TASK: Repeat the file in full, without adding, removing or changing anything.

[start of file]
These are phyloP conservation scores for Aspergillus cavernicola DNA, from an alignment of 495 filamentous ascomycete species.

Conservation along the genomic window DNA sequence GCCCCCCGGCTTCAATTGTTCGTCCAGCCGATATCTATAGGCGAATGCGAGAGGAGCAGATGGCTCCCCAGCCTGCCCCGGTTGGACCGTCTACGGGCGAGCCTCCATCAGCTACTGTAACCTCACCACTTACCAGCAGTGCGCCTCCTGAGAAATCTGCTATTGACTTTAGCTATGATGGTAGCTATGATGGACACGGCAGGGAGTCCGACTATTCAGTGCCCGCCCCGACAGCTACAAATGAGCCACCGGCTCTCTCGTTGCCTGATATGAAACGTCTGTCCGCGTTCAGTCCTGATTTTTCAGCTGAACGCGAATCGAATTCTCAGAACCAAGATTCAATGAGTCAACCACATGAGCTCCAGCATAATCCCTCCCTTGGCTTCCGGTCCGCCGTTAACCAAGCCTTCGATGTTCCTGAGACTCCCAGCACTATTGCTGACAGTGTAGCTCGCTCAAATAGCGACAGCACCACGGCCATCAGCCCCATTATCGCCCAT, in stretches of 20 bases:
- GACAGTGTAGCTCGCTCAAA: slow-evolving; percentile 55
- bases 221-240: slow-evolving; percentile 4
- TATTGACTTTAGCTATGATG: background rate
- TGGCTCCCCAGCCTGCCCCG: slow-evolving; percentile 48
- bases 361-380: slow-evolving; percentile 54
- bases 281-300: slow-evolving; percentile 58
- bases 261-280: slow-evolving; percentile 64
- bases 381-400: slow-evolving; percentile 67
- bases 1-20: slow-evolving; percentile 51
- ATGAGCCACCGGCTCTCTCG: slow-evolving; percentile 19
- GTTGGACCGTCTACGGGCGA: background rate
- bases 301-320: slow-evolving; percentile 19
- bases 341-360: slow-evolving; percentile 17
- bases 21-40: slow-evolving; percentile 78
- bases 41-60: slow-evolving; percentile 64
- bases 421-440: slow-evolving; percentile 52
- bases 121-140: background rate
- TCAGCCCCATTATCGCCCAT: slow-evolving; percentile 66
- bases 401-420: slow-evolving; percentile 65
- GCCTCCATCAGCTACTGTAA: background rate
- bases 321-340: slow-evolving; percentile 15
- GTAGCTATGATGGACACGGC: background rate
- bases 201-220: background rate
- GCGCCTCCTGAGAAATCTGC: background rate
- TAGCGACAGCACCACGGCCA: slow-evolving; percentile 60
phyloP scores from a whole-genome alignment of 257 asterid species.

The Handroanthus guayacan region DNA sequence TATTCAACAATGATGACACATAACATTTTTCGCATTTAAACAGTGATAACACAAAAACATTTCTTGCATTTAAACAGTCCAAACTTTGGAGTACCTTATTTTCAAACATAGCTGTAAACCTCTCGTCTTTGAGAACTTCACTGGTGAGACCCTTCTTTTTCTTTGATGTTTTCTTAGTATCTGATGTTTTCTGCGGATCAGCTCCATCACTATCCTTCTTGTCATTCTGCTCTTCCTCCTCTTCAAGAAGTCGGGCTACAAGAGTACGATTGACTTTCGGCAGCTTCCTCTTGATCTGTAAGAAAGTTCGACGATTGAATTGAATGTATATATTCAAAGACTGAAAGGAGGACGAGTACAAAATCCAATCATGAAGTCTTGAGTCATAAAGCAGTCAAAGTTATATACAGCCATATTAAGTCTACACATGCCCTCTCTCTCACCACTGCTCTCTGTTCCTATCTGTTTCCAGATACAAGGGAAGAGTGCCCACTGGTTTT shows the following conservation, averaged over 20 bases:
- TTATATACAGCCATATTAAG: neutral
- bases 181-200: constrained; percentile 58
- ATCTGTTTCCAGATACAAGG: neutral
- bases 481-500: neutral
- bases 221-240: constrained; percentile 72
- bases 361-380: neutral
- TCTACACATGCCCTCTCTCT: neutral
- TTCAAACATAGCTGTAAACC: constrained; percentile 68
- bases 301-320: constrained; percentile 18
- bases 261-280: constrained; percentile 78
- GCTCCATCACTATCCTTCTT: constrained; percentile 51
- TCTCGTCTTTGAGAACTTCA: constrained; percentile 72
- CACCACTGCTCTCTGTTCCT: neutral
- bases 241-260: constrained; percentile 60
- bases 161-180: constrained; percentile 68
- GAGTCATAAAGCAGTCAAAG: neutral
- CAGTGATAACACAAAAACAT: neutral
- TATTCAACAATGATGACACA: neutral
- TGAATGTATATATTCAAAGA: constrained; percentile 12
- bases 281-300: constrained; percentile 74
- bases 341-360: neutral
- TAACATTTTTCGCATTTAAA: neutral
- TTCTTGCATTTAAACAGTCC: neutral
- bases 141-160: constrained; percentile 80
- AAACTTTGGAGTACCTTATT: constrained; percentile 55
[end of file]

These are phyloP conservation scores for Aspergillus cavernicola DNA, from an alignment of 495 filamentous ascomycete species.

Conservation along the genomic window DNA sequence GCCCCCCGGCTTCAATTGTTCGTCCAGCCGATATCTATAGGCGAATGCGAGAGGAGCAGATGGCTCCCCAGCCTGCCCCGGTTGGACCGTCTACGGGCGAGCCTCCATCAGCTACTGTAACCTCACCACTTACCAGCAGTGCGCCTCCTGAGAAATCTGCTATTGACTTTAGCTATGATGGTAGCTATGATGGACACGGCAGGGAGTCCGACTATTCAGTGCCCGCCCCGACAGCTACAAATGAGCCACCGGCTCTCTCGTTGCCTGATATGAAACGTCTGTCCGCGTTCAGTCCTGATTTTTCAGCTGAACGCGAATCGAATTCTCAGAACCAAGATTCAATGAGTCAACCACATGAGCTCCAGCATAATCCCTCCCTTGGCTTCCGGTCCGCCGTTAACCAAGCCTTCGATGTTCCTGAGACTCCCAGCACTATTGCTGACAGTGTAGCTCGCTCAAATAGCGACAGCACCACGGCCATCAGCCCCATTATCGCCCAT, in stretches of 20 bases:
- GACAGTGTAGCTCGCTCAAA: slow-evolving; percentile 55
- bases 221-240: slow-evolving; percentile 4
- TATTGACTTTAGCTATGATG: background rate
- TGGCTCCCCAGCCTGCCCCG: slow-evolving; percentile 48
- bases 361-380: slow-evolving; percentile 54
- bases 281-300: slow-evolving; percentile 58
- bases 261-280: slow-evolving; percentile 64
- bases 381-400: slow-evolving; percentile 67
- bases 1-20: slow-evolving; percentile 51
- ATGAGCCACCGGCTCTCTCG: slow-evolving; percentile 19
- GTTGGACCGTCTACGGGCGA: background rate
- bases 301-320: slow-evolving; percentile 19
- bases 341-360: slow-evolving; percentile 17
- bases 21-40: slow-evolving; percentile 78
- bases 41-60: slow-evolving; percentile 64
- bases 421-440: slow-evolving; percentile 52
- bases 121-140: background rate
- TCAGCCCCATTATCGCCCAT: slow-evolving; percentile 66
- bases 401-420: slow-evolving; percentile 65
- GCCTCCATCAGCTACTGTAA: background rate
- bases 321-340: slow-evolving; percentile 15
- GTAGCTATGATGGACACGGC: background rate
- bases 201-220: background rate
- GCGCCTCCTGAGAAATCTGC: background rate
- TAGCGACAGCACCACGGCCA: slow-evolving; percentile 60
phyloP scores from a whole-genome alignment of 257 asterid species.

The Handroanthus guayacan region DNA sequence TATTCAACAATGATGACACATAACATTTTTCGCATTTAAACAGTGATAACACAAAAACATTTCTTGCATTTAAACAGTCCAAACTTTGGAGTACCTTATTTTCAAACATAGCTGTAAACCTCTCGTCTTTGAGAACTTCACTGGTGAGACCCTTCTTTTTCTTTGATGTTTTCTTAGTATCTGATGTTTTCTGCGGATCAGCTCCATCACTATCCTTCTTGTCATTCTGCTCTTCCTCCTCTTCAAGAAGTCGGGCTACAAGAGTACGATTGACTTTCGGCAGCTTCCTCTTGATCTGTAAGAAAGTTCGACGATTGAATTGAATGTATATATTCAAAGACTGAAAGGAGGACGAGTACAAAATCCAATCATGAAGTCTTGAGTCATAAAGCAGTCAAAGTTATATACAGCCATATTAAGTCTACACATGCCCTCTCTCTCACCACTGCTCTCTGTTCCTATCTGTTTCCAGATACAAGGGAAGAGTGCCCACTGGTTTT shows the following conservation, averaged over 20 bases:
- TTATATACAGCCATATTAAG: neutral
- bases 181-200: constrained; percentile 58
- ATCTGTTTCCAGATACAAGG: neutral
- bases 481-500: neutral
- bases 221-240: constrained; percentile 72
- bases 361-380: neutral
- TCTACACATGCCCTCTCTCT: neutral
- TTCAAACATAGCTGTAAACC: constrained; percentile 68
- bases 301-320: constrained; percentile 18
- bases 261-280: constrained; percentile 78
- GCTCCATCACTATCCTTCTT: constrained; percentile 51
- TCTCGTCTTTGAGAACTTCA: constrained; percentile 72
- CACCACTGCTCTCTGTTCCT: neutral
- bases 241-260: constrained; percentile 60
- bases 161-180: constrained; percentile 68
- GAGTCATAAAGCAGTCAAAG: neutral
- CAGTGATAACACAAAAACAT: neutral
- TATTCAACAATGATGACACA: neutral
- TGAATGTATATATTCAAAGA: constrained; percentile 12
- bases 281-300: constrained; percentile 74
- bases 341-360: neutral
- TAACATTTTTCGCATTTAAA: neutral
- TTCTTGCATTTAAACAGTCC: neutral
- bases 141-160: constrained; percentile 80
- AAACTTTGGAGTACCTTATT: constrained; percentile 55